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Healthy Fruit 1997 Vol. 5:6

May 14, 1997

Apple Development

While McIntosh in the early-developing areas of the state have progressed into early bloom, the later-developing areas remain at tight cluster. Last year at this time, McIntosh trees were at late pink in the later-developing areas, with those earlier orchards moving into petal fall. Overall, tree development continues to progress extremely slowly throughout the state.

Scab Symptoms Seen

Symptoms of scab are now visible on leaves in some abandoned orchards, as well as at least one commercial orchard. The most likely cause of these lesions is the infection of April 28. Check the leaves which emerged earliest if you are looking. They are not very easy to see, so check carefully, starting in those places where scab is most likely, like the corner near the abandoned trees or that place which has had some scab the last two seasons.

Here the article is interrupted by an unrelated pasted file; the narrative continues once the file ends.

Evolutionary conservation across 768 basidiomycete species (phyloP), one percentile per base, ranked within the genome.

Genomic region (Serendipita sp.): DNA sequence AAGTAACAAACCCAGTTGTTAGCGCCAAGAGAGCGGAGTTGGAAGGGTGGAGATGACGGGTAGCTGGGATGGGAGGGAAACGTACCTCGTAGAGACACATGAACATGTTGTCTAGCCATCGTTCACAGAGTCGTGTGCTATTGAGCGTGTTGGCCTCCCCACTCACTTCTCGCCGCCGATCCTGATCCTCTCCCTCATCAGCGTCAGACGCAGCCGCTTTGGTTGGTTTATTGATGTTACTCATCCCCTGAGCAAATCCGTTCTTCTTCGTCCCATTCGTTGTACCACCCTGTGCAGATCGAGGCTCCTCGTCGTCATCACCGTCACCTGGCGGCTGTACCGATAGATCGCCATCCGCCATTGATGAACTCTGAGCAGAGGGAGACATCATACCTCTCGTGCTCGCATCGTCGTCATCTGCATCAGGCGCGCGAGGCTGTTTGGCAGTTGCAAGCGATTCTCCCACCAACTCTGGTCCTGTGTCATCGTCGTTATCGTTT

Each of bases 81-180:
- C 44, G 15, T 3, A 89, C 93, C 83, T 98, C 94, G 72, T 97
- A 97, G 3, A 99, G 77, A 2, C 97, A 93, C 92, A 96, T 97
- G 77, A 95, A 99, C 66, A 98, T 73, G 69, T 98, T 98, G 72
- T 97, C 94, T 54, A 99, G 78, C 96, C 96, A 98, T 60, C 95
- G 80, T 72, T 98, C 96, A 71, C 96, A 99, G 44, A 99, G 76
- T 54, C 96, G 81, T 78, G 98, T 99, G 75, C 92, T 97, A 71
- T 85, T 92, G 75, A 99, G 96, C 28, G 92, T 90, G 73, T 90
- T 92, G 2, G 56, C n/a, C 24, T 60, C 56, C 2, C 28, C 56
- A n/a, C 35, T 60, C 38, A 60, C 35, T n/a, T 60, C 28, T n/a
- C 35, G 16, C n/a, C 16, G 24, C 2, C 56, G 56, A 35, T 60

The development of these infections makes scab management more difficult. For the next few weeks, they will be producing inoculum, in addition to the primary ascospore inoculum that is available. Inside a well-managed commercial orchard, this isn't an issue, but in abandoned trees on the border, or in orchards where the early scab management wasn't entirely successful, scab pressure will be intense. The problem is particularly nasty because this comes when new fruit are most susceptible to scab. For 3 to 4 weeks after petal fall, fruit are highly susceptible to scab.

Remember that the SI fungicides (Rubigan, Nova and Procure) are not as effective against fruit scab as they are against leaf scab. If you are using these materials, make sure that you include at least a half rate of a good protectant (captan, mancozeb, etc.).